I’ve too often witnessed a person living with dementia–clearly glorying in telling a cherished story–get shut down by a family member: “No, that’s not how it happened. I was born first! You’re telling about when Gina was born!” or, “No, we didn’t meet at the Lamplighter Lounge! We met at Amy’s party. You must be thinking of that tart you were seeing before me.”
Getting Bogged Down
Dementia aside, we seem okay with accepting the notion that we all have our own truth. We know that multiple eyewitness accounts of an event will result in multiple differing accounts of that event.
We evolved beings can live with that, but when it comes to our parents or partners erroneously reporting details that don’t have any bearing on the overall point, we won’t stand for it.
When we nitpick someone living with dementia because he’s not accurately recalling the details of a story by heart, we’re getting bogged down with trivial concerns.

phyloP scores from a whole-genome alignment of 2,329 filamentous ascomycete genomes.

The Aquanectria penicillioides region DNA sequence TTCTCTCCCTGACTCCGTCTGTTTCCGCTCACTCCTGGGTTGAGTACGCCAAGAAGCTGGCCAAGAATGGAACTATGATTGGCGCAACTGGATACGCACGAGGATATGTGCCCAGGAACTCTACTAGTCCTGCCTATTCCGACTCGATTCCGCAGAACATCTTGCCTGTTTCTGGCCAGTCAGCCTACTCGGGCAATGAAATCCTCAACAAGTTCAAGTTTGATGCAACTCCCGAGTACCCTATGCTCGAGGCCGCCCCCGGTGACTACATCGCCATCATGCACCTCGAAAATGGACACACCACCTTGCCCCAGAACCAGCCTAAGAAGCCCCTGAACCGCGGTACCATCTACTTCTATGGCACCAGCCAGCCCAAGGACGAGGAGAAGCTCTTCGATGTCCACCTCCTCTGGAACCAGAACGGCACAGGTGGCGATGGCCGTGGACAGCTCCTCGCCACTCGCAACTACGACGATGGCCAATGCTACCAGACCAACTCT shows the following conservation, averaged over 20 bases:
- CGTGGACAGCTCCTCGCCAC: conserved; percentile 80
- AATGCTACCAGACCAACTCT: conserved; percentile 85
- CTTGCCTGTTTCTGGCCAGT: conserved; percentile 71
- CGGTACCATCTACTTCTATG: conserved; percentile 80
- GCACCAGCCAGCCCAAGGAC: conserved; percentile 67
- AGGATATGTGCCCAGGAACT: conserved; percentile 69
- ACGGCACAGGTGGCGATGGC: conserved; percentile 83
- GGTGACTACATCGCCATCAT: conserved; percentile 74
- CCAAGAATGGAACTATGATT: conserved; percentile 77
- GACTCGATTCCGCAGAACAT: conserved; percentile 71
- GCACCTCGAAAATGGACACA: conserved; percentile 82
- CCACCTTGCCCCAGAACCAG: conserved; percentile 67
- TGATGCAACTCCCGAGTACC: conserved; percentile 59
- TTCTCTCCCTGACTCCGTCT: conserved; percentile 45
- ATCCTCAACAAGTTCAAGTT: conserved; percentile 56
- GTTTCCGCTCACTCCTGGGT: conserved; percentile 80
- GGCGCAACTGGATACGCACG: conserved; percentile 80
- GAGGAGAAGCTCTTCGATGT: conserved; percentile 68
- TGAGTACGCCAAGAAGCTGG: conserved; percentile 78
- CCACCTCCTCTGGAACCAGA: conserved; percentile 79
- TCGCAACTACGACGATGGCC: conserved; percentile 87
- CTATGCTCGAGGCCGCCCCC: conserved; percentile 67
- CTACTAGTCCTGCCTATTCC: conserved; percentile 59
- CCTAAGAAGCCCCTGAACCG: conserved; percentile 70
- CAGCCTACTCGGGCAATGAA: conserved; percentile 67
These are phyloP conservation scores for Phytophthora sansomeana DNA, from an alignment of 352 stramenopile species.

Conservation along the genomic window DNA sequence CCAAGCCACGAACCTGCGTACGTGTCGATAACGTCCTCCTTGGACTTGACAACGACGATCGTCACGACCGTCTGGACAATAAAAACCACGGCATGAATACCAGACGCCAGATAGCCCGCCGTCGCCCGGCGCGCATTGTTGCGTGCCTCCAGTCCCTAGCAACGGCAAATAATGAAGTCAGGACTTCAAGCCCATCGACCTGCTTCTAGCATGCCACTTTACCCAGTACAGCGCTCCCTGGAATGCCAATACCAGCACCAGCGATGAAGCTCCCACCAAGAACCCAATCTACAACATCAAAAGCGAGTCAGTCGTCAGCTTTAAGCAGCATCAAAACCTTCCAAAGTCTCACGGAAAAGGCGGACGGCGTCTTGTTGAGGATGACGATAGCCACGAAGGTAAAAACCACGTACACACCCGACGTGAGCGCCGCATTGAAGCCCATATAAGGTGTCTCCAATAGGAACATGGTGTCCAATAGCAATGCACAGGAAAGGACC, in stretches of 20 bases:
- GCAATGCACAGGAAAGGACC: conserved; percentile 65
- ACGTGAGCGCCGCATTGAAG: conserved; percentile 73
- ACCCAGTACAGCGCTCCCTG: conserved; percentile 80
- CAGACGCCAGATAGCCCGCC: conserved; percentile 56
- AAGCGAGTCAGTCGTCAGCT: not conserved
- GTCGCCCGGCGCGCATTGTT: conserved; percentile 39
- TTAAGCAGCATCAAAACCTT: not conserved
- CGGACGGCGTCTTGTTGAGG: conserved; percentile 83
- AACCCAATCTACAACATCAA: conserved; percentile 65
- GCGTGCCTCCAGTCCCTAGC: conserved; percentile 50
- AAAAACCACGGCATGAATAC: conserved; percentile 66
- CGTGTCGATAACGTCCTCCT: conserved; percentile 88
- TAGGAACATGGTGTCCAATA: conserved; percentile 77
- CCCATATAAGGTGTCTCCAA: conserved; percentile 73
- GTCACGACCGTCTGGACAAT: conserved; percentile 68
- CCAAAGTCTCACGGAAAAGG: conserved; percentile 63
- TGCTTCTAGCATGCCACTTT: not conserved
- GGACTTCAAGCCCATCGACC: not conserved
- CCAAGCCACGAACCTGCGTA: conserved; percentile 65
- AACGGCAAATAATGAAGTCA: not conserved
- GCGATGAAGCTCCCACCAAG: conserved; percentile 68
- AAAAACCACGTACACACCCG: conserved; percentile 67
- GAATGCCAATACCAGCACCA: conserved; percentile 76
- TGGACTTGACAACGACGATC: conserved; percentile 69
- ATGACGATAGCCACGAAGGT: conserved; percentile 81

Does it feel trivial to you? Of course not! It’s often painful, especially when it’s a cherished story. Who wants to be confused with someone else?
But that’s the thing: we’re talking about someone we love, someone whose brain is under attack by a disease process that causes confusion.
So why do we struggle to let people we love–people whose brains are under attack–make an error and graciously accept it?
Why are we more compassionate with a stranger telling his own truth?
What’s Really Happening
Becoming familiar with the relationship between dementia, confabulation, conflation, and the truth allows care partners to understand what’s really happening when a loved one is telling a story and mixing up the details.
“In psychiatry, Confabulation (verb: confabulate) is a memory disturbance, defined as the production of fabricated, distorted or misinterpreted memories about oneself or the world, without the conscious intention to deceive.” (https://en.wikipedia.org/wiki/Confabulation) (Emphasis is mine.)
That part–”without the conscious intention to deceive”–is really important to hold on to. It’s another piece that allows us to understand none of this is on purpose. Confabulation is no more an intentional action than developing dementia.